Definition from Wiktionary, the free dictionary
Jump to navigation Jump to search
See also: Spoor



(This etymology is missing or incomplete. Please add to it, or discuss it at the Etymology scriptorium. Particularly: “Any dates and refs for this?”) From Afrikaans spoor, from Dutch spoor, akin to Old English and Old Norse spor (whence Danish spor), and German Spur, all from Proto-Germanic *spurą. Compare spurn.



spoor (usually uncountable, plural spoors)

  1. The track, trail, droppings or scent of an animal
    • 1912, Sir Arthur Conan Doyle, The Lost World[1]:
      We all stopped to examine that monstrous spoor. If it were indeed a bird - and what animal could leave such a mark? - its foot was so much larger than an ostrich's that its height upon the same scale must be enormous.
    • 1918, Edgar Rice Burroughs, The Land That Time Forgot Chapter VIII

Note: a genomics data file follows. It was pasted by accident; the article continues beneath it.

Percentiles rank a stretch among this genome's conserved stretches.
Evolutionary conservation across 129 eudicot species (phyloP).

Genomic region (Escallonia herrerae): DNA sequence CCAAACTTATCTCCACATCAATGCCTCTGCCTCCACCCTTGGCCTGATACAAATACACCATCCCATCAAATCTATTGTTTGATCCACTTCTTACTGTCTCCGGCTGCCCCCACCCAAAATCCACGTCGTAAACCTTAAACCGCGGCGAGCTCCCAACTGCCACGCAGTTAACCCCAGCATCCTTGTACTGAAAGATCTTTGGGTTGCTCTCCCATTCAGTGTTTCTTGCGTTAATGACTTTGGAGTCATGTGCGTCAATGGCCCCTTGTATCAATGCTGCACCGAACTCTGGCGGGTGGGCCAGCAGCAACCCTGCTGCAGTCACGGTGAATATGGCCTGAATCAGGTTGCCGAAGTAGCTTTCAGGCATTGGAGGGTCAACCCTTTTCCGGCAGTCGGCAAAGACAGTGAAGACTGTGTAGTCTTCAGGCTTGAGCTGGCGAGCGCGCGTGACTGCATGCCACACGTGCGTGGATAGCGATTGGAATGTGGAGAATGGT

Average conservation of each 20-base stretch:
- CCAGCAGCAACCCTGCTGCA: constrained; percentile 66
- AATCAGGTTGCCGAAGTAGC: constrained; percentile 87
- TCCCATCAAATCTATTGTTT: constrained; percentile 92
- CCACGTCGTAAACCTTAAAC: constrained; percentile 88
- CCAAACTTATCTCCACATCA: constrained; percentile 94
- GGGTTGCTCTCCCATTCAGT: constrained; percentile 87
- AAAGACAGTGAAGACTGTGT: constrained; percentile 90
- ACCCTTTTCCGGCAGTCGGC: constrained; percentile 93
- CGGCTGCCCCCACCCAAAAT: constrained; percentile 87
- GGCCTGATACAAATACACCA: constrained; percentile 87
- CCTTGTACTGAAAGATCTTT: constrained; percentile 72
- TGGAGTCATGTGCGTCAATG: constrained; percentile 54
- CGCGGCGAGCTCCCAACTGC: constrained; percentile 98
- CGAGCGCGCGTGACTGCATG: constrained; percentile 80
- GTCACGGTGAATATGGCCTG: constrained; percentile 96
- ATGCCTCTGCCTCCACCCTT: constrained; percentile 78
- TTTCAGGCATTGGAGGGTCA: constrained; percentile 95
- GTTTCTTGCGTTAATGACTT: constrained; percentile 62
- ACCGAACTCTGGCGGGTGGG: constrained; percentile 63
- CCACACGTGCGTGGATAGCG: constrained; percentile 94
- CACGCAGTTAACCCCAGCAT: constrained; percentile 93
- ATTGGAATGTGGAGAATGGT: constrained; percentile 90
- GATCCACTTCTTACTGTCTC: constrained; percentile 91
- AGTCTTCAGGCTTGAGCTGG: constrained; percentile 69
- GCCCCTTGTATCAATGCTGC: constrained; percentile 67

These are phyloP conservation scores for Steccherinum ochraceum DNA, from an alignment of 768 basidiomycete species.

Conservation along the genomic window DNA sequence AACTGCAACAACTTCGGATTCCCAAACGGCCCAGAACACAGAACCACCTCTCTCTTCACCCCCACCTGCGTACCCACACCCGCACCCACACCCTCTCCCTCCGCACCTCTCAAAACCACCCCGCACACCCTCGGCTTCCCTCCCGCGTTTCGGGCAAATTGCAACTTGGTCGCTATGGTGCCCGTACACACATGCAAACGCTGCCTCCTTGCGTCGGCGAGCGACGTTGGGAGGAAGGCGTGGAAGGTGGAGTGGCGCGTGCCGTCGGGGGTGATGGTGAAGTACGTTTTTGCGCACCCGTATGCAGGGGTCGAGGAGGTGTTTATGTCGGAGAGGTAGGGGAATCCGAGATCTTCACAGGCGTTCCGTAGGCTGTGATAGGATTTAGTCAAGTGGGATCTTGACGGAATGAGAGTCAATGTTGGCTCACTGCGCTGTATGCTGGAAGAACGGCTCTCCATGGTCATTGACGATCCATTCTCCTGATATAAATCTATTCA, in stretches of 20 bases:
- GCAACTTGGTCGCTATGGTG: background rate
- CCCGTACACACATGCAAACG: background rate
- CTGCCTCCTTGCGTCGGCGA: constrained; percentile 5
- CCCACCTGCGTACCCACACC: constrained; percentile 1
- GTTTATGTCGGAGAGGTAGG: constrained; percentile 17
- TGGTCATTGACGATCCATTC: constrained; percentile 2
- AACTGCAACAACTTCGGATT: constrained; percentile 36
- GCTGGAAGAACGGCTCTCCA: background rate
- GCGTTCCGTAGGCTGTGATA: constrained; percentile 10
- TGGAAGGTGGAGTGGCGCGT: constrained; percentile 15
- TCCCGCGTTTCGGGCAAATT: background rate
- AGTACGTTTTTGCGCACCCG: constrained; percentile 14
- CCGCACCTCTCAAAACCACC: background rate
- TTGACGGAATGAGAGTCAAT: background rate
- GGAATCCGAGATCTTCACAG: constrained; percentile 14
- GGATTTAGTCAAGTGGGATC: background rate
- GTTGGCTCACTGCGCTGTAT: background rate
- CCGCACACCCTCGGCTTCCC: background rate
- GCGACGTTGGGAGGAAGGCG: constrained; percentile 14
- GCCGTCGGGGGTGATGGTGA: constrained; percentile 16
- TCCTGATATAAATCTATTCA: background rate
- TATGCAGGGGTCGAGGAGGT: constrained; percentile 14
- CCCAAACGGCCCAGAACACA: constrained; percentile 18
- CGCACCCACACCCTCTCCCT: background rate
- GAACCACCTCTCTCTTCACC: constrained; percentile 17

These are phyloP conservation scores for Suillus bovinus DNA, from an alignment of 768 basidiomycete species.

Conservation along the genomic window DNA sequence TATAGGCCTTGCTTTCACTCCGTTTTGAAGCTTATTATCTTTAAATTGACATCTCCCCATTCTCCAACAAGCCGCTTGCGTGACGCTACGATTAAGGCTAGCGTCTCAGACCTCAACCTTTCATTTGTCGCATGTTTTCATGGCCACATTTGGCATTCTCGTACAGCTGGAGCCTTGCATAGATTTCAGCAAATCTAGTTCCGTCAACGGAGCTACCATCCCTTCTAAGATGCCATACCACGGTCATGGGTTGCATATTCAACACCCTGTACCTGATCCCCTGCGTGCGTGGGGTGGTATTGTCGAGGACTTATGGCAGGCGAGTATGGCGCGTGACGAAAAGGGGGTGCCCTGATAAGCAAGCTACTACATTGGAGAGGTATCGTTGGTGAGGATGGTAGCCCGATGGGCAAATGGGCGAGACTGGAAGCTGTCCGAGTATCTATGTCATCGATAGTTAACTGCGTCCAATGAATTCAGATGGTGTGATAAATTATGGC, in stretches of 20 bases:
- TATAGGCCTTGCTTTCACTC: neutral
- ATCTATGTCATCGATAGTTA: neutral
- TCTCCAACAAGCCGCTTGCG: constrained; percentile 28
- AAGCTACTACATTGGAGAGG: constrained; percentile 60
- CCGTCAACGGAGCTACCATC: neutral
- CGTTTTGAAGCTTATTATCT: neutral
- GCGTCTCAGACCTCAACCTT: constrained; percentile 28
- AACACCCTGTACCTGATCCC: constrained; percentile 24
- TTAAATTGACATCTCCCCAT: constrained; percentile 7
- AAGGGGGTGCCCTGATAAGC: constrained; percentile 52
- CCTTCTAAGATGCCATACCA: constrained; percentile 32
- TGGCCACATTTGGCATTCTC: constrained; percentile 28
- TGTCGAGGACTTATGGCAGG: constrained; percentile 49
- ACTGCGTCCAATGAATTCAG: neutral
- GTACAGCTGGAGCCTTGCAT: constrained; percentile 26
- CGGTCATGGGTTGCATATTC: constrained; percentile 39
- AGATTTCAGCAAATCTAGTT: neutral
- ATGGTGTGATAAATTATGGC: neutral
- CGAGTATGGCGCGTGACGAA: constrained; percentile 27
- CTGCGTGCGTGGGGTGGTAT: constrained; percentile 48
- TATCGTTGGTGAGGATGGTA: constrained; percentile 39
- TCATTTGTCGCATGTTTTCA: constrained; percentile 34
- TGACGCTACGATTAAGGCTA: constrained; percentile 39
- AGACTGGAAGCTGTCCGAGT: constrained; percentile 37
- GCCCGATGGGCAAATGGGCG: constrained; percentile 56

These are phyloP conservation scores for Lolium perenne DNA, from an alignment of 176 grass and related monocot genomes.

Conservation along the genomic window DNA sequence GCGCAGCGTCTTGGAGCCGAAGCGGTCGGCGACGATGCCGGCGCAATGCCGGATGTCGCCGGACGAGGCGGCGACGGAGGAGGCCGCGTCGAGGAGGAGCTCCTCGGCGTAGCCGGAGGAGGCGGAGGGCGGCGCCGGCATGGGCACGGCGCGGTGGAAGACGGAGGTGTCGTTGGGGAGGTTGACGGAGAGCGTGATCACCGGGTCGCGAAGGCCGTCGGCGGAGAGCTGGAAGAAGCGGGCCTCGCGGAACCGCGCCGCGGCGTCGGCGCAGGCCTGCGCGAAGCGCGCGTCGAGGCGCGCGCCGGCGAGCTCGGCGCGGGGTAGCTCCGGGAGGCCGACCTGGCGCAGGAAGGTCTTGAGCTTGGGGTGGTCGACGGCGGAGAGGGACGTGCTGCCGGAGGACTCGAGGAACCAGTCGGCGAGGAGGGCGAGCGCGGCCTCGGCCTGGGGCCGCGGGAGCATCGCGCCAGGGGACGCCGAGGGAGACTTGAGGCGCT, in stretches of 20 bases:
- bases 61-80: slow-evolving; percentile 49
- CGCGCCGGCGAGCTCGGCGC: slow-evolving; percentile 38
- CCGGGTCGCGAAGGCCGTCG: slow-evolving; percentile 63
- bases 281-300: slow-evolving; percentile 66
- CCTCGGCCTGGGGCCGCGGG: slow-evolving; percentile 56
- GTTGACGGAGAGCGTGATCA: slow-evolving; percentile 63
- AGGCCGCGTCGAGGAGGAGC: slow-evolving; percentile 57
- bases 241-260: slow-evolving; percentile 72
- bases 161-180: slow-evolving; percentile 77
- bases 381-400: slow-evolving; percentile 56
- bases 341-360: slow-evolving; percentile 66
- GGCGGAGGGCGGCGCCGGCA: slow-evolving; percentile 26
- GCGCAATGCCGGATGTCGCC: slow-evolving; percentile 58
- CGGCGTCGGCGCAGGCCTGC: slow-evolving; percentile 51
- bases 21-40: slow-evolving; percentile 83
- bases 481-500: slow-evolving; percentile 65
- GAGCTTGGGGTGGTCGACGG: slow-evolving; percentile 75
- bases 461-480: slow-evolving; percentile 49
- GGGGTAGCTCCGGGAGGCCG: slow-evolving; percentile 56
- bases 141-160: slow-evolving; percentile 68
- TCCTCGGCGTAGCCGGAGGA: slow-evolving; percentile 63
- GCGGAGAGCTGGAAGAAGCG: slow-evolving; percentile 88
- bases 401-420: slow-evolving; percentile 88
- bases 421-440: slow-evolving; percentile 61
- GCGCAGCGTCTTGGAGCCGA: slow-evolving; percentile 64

Even poor Nobs appeared dejected as we quit the compound and set out upon the well-marked spoor of the abductor.
    • 1971, William S. Burroughs, The Wild Boys: A Book of the Dead, page 10
      Now he has picked up the spoor of drunken vomit and there is the doll sprawled against a wall, his pants streaked with urine.



spoor (third-person singular simple present spoors, present participle spooring, simple past and past participle spoored)

  1. (transitive) To track an animal by following its spoor




  • IPA(key): /spoːr/
  • (file)
  • Hyphenation: spoor
  • Rhymes: -oːr

Etymology 1[edit]

From Middle Dutch spor, from Old Dutch *spor, from Proto-Germanic *spurą, from Proto-Indo-European *sperH-.


spoor n (plural sporen, diminutive spoortje n)

  1. track
  2. railway track
  3. trace
  4. spoor
  5. lead, trail, clue
Derived terms[edit]
  • Afrikaans: spoor
  • Javanese: sepur
    • Indonesian: sepur (train)
  • Indonesian: sepur (railway track)

Etymology 2[edit]

From Middle Dutch spore, from Old Dutch *sporo from Proto-Germanic *spurô, from Proto-Indo-European *sperH-.


spoor f (plural sporen, diminutive spoortje n)

  1. spur
  2. spore
Derived terms[edit]

Middle English[edit]



  1. Alternative form of spore